California has been trying to sharpen its focus, but federal and state laws passed in 2006 offer conflicting rules for monitoring sex offenders, Ms. Neeley said.

Under its law, California has chosen to use a program called Static 99, which categorizes sex offenders based on their likelihood to reoffend. To predict risk, it looks at things like the nature of the crime, the offender's relationship with the victim and whether the offender has been able to form long-term intimate relationships. But the system hasn't been introduced by most local jurisdictions for those convicted before 2007.

Provisions in the federal Adam Walsh Act aim to move monitoring in the opposite direction, so that it's based solely on an offender's type of conviction, not on a complex assessment of risk.

That's problematic, said Jill Levenson, an associate professor at Lynn University in Florida who studies sex-offender registries, since it "overestimates risk for most people, and underestimates risk for people who pleaded down," or struck plea deals by admitting to lower-level crimes.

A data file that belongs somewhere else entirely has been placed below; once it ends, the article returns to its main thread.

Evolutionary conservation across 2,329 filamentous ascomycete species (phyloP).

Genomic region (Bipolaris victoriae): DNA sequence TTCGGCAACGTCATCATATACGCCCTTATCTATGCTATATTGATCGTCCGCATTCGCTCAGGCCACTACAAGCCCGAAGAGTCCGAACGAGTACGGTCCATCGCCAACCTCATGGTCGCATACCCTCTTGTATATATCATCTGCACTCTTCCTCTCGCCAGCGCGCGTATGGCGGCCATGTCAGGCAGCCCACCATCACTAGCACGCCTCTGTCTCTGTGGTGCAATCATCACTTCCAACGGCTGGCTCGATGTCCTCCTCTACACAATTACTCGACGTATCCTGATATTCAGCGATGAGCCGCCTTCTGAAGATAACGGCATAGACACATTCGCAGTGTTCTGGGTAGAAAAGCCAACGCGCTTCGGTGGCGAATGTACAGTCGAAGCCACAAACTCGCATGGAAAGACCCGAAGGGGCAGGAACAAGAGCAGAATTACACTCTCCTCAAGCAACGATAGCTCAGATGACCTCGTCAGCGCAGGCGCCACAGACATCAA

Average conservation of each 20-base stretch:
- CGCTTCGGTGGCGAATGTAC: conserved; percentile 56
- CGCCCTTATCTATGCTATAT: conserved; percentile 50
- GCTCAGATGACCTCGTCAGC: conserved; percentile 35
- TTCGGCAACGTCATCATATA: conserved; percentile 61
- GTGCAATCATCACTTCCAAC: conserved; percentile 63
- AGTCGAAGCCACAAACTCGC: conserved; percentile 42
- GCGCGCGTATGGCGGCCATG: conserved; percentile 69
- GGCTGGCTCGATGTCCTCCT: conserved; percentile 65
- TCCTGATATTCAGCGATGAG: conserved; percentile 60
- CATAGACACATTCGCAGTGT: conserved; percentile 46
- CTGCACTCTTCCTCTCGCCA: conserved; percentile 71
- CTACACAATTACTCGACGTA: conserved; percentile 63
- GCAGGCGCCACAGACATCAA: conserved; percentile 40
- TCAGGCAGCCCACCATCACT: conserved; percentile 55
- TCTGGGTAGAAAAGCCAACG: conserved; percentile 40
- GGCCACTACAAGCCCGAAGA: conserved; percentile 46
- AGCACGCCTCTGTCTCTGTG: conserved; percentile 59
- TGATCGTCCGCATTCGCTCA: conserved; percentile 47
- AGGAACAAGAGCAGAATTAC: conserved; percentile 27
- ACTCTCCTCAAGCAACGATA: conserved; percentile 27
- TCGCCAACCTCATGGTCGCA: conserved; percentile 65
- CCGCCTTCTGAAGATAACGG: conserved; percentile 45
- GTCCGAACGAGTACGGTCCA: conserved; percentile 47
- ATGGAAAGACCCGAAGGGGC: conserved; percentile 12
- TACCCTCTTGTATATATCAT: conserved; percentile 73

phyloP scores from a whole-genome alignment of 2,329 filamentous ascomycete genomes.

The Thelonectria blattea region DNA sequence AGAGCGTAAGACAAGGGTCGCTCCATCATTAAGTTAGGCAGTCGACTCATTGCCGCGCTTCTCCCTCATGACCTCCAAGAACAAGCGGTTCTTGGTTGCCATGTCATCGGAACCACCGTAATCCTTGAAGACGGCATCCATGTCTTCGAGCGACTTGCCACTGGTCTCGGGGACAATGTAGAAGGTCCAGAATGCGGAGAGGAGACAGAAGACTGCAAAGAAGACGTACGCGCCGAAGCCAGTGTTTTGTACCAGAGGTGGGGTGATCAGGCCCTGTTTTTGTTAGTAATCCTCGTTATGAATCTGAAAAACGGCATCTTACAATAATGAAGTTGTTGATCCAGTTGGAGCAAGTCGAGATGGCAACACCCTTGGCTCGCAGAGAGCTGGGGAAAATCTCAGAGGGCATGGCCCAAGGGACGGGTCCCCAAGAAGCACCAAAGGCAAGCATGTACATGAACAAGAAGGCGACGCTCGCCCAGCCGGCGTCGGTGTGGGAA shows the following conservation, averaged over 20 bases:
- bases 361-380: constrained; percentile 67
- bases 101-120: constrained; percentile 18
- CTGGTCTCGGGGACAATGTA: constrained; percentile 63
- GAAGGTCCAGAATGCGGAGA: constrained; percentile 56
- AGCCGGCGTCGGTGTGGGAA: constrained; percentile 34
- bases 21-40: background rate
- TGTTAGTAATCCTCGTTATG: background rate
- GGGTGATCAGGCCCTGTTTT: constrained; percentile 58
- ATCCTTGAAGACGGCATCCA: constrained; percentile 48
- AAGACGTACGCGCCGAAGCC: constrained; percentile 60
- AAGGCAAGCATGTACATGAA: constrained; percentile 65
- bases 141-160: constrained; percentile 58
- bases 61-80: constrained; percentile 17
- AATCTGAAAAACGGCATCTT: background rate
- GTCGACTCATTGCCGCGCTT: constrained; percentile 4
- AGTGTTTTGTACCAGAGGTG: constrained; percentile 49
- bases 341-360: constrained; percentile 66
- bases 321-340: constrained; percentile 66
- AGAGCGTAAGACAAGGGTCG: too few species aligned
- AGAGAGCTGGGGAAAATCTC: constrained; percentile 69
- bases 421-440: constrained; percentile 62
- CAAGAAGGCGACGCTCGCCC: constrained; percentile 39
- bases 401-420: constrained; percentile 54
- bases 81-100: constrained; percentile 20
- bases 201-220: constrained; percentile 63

Now, the state Sex Offender Management Board is recommending that California forgo some federal funds and not adopt the law, which would add to the number of crimes requiring registration.

"There is no available evidence to indicate that expanding California's list of registerable crimes would promote public safety," the board wrote in a recommendation, noting the federal law would create at least $32 million in costs to the attorney general's office and law-enforcement agencies without improving the system.